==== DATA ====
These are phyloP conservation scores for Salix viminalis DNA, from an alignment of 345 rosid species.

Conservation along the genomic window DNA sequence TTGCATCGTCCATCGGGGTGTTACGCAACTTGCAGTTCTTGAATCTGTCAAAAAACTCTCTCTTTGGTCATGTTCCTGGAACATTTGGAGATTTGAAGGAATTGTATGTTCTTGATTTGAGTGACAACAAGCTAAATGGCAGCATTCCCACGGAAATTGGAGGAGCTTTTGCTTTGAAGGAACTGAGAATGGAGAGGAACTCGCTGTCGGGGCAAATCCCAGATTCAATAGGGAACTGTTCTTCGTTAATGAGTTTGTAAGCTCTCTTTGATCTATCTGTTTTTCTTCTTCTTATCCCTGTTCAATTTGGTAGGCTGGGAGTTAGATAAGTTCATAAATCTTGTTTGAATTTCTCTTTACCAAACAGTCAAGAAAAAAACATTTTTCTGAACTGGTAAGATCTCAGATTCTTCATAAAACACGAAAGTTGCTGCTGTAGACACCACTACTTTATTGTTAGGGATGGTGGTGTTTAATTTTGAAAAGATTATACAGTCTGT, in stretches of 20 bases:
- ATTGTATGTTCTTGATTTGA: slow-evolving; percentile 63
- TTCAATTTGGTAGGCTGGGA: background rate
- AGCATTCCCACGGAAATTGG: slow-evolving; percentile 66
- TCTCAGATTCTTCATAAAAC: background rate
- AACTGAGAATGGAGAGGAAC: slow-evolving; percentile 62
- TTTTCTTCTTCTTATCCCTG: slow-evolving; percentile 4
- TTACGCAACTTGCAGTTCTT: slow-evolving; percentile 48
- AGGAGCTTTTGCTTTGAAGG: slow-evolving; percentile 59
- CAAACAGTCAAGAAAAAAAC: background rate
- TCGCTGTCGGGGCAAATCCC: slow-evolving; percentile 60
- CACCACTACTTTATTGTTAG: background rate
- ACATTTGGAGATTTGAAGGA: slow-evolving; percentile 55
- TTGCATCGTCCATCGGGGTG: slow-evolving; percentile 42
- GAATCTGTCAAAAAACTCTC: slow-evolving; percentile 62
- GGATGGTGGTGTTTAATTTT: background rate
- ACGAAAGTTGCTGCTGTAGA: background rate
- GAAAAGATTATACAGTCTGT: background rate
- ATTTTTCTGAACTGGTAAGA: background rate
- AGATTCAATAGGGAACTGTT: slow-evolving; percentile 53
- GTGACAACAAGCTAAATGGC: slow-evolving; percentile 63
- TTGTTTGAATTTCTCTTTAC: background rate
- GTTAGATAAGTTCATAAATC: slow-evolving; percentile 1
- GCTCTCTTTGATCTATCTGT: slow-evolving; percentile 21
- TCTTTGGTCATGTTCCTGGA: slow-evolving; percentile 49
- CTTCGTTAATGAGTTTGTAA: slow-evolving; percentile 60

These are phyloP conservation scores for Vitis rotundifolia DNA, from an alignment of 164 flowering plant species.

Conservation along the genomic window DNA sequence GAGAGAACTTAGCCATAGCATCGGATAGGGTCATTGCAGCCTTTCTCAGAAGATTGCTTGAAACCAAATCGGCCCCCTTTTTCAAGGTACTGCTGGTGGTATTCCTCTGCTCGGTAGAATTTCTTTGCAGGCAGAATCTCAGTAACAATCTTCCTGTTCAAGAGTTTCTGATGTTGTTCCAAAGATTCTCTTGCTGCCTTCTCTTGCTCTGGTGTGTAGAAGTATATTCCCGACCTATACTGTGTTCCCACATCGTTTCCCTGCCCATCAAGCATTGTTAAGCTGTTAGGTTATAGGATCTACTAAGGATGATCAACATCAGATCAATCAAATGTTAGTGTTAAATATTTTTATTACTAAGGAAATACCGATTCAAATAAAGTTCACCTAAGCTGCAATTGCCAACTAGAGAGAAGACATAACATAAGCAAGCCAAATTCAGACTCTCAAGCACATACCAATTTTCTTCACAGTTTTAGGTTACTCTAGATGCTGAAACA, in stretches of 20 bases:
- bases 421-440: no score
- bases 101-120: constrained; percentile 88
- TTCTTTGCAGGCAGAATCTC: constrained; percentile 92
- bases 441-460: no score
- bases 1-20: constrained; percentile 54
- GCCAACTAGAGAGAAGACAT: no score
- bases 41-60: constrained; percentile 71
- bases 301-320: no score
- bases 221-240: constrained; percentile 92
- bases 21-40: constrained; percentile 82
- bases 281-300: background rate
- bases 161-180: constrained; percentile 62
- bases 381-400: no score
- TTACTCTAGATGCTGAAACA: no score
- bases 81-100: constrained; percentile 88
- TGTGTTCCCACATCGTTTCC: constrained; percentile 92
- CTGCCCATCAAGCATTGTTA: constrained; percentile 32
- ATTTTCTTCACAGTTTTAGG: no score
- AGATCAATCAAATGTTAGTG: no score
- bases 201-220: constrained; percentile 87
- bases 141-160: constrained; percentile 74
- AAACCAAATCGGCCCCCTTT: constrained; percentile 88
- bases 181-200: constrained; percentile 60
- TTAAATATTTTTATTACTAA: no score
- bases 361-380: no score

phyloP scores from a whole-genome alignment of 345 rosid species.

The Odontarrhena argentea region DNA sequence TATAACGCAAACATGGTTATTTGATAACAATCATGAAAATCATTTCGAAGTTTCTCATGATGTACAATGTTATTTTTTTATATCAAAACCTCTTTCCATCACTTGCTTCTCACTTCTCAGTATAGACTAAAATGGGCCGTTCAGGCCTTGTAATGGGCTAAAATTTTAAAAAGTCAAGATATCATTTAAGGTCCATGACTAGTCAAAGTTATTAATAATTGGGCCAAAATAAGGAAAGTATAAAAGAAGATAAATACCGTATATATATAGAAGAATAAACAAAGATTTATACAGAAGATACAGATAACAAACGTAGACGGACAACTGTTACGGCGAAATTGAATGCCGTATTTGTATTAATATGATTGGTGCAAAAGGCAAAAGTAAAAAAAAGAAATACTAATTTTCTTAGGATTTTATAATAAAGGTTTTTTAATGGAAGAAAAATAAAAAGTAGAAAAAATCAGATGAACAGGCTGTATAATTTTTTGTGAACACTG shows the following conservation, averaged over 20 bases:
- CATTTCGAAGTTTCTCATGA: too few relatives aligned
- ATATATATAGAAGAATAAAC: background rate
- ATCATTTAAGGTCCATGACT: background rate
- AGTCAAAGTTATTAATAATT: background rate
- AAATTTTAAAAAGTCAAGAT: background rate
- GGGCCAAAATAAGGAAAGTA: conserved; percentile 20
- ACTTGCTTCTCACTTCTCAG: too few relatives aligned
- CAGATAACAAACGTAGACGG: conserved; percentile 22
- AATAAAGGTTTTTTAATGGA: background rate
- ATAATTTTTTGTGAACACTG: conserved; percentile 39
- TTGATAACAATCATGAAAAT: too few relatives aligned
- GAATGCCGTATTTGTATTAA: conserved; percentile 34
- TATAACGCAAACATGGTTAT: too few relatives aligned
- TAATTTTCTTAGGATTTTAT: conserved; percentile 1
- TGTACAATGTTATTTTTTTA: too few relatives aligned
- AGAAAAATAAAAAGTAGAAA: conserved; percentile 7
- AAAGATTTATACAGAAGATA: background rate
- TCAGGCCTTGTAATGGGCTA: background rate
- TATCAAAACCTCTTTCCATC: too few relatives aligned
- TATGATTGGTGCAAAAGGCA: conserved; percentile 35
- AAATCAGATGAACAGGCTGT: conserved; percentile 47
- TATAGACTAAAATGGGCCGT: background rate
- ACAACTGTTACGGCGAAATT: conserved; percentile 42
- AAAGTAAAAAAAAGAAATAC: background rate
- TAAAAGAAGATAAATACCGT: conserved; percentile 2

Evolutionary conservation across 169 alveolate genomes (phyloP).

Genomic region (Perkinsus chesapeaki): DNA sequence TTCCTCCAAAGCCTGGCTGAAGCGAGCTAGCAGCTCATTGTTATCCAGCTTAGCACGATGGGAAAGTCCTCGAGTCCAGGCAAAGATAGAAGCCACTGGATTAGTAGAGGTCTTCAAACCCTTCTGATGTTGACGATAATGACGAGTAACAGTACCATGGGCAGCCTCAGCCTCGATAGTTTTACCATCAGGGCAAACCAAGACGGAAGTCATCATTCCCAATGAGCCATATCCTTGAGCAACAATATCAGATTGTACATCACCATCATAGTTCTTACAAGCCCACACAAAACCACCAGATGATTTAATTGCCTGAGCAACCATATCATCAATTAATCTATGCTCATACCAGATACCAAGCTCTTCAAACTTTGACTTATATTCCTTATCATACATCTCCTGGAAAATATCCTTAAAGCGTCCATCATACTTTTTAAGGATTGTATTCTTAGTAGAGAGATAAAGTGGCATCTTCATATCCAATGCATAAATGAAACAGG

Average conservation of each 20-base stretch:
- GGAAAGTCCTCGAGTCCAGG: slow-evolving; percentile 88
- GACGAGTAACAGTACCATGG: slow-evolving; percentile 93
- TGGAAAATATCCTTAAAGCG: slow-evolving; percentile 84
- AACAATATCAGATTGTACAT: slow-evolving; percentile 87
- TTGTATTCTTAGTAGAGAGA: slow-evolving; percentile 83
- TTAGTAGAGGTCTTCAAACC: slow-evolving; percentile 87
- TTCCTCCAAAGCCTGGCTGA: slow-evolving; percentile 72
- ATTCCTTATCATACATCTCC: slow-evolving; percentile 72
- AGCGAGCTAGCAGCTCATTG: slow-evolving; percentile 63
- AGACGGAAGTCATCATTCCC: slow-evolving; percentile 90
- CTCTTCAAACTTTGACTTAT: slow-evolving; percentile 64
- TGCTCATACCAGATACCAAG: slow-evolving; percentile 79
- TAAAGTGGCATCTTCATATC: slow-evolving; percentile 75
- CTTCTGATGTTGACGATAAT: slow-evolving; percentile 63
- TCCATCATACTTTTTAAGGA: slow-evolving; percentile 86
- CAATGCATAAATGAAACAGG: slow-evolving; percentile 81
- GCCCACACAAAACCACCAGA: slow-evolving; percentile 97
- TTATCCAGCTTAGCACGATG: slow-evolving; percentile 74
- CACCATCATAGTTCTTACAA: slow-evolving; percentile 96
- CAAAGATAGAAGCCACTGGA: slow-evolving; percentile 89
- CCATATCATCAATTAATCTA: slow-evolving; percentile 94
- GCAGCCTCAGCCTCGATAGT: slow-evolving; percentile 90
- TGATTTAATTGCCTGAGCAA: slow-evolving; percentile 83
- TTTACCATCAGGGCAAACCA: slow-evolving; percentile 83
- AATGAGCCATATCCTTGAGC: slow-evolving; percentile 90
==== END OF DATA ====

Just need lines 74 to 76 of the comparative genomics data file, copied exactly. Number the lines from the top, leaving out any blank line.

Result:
- TCAGGCCTTGTAATGGGCTA: background rate
- TATCAAAACCTCTTTCCATC: too few relatives aligned
- TATGATTGGTGCAAAAGGCA: conserved; percentile 35